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We shouldn't expect everyone to code (whatever that means) anymore than we should expect everyone to understand differential equations.
But what is code changes and will change -- I started with machine code; I don't consider HTML/CSS to be "coding." But I'll admit that properly done HTML/CSS is no less artful that some of the things I've written in machine code, C, or Lisp.
It is also useful to recall that the telephone (the private wire-line kind) would never catch on because it would require everyone to be a telephone operator. The technology improved, and everyone learned to work with 4, 7, and later 10-digit numbers, until now we seldom have to remember phone numbers, as our phones do that for us.
But the kind and quality of code that causes others to sit back and go, "That is elegant/pretty/sick" will remain the domain of the few, just as few people can play musical instruments really well, or run really fast, or do any number of things at a high level of performance.
Talking out of both sides of his mouth -- his kids were vaccinated but parents should have the right to put their kids and others at risk -- oh, state's rights and the GOP party line... The only thing that would have made it better was if he was drinking a glass of water at the same time and spinning a plate on the end of a stick. This guy gives buffoons, clowns, and circus performers a bad name.
Every once in a while, rarely, a politician actually speaks his mind (McCain for example), and usually catches hell for it, not keeping to the party line.
Grown up, come of age... and turning cheap tricks on the corner...
Yikh... I thought you were raised better than that.
But the Raspberry Pi has a large and growing ecosystem behind it -- developers (hardware and software), users, and more.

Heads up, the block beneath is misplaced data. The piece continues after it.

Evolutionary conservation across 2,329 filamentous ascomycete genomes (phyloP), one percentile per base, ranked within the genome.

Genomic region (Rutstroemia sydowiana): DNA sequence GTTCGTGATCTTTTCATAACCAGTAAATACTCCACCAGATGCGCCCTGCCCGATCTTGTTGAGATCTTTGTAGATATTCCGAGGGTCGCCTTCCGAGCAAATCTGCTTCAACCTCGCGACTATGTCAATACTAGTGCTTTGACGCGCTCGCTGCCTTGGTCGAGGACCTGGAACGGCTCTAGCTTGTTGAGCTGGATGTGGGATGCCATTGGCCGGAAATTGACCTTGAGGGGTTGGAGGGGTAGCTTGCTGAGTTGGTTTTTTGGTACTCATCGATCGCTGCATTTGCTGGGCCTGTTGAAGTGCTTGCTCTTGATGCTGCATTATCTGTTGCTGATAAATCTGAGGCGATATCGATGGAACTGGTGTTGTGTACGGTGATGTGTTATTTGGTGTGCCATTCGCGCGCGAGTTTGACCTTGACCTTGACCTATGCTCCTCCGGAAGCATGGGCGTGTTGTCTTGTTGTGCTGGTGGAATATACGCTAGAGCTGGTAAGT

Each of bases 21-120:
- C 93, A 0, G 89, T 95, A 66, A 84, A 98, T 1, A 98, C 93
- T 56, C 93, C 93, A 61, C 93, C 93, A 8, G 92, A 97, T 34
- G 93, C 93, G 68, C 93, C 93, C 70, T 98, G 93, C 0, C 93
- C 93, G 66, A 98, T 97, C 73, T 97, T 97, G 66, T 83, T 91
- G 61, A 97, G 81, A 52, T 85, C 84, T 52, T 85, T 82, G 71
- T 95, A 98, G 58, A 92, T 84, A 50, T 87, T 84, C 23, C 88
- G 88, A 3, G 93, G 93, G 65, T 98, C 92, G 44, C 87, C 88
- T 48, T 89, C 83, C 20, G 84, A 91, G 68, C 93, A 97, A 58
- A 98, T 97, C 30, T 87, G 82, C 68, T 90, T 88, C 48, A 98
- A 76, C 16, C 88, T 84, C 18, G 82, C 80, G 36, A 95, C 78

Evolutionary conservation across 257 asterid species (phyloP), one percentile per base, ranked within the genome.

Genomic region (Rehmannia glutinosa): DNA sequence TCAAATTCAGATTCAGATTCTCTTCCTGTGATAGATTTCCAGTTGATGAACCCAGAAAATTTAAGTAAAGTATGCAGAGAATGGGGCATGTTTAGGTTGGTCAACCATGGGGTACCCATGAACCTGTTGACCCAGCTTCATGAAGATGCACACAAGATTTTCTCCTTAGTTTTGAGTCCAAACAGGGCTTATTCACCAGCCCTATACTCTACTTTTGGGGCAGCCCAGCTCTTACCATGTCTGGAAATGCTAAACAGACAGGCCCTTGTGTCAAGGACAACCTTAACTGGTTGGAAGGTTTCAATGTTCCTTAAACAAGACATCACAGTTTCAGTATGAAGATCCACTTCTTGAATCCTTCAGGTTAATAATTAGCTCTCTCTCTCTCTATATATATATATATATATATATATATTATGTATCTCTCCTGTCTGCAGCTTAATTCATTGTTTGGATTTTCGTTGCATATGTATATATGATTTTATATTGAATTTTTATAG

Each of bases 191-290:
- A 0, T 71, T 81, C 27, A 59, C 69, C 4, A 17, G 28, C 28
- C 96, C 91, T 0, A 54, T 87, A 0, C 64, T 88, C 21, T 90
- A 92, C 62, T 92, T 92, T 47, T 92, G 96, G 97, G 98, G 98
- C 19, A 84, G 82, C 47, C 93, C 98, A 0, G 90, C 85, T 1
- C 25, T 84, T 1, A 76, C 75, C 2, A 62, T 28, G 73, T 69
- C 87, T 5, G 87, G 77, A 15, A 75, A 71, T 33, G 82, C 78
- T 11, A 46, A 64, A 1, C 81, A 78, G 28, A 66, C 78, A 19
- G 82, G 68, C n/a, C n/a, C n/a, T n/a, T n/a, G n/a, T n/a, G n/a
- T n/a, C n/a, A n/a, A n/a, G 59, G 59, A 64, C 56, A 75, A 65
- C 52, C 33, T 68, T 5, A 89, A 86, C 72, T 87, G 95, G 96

The Arduino is a similar beast -- underpowered, overpriced, and with a tremendous ecosystem, approachable and available to new classes of users.
As an example, look at what Adafruit is doing with Arduinos and the Raspberry Pi -- making them available, accessible, and useable by a wide audience, not just those tho are comfortable rebuilding kernels.
Look at other historical examples -- the underpowered 6502 (Apple ][) or that atrocity with 640k is good enough for anybody, right?
I also have a stack of old HP and Tektronix test equipment -- stuff that has service manuals and more-or-less replaceable parts (except for things like 'scope front ends, which are custom assemblies made of pure unobtanium).
Einstein addressed both problems in 1905, and changed the world.
What will the current set of "little problems" and inconsistencies in Physics lead to?
Discussion: We have a cable modem for internet service. I run a SSH honeypot (Kippo) to collect information on folks knocking on our door.
Friday morning, my Kippo honeypot recorded a dictionary attack run of 291 SSH login attempts (against root) in 12 minutes (from 220.127.116.11, look it up if you want). I don't even bother to record to record the crap coming against port 80.
This isn't unusual, not even for an IP address in a residential cable block! And the more you look for this kind of activity, like running a honeypot, or even reviewing your router logs, the more bewildered you'll become, particularly about how "normal" people's computers survive under these continuous attacks.
The answer, of course, is that so many do not, their home computers rooted within minutes of being connected to the net, or when a child in the household (using a Windows account with admin privileges) clicks on some enticing link in IE... Their computer gets added to one or more botnets, an eventually they toss it out because it's too slow.
Suggestions: Make sure your network is as secure as you can make it, then ask for help to make it better. Help those you care about do the same. Friends don't let friends use IE (or windows) is a good start.
And people are concerned about Google Glass?
Yes, it's an interesting idea, but it has some problems!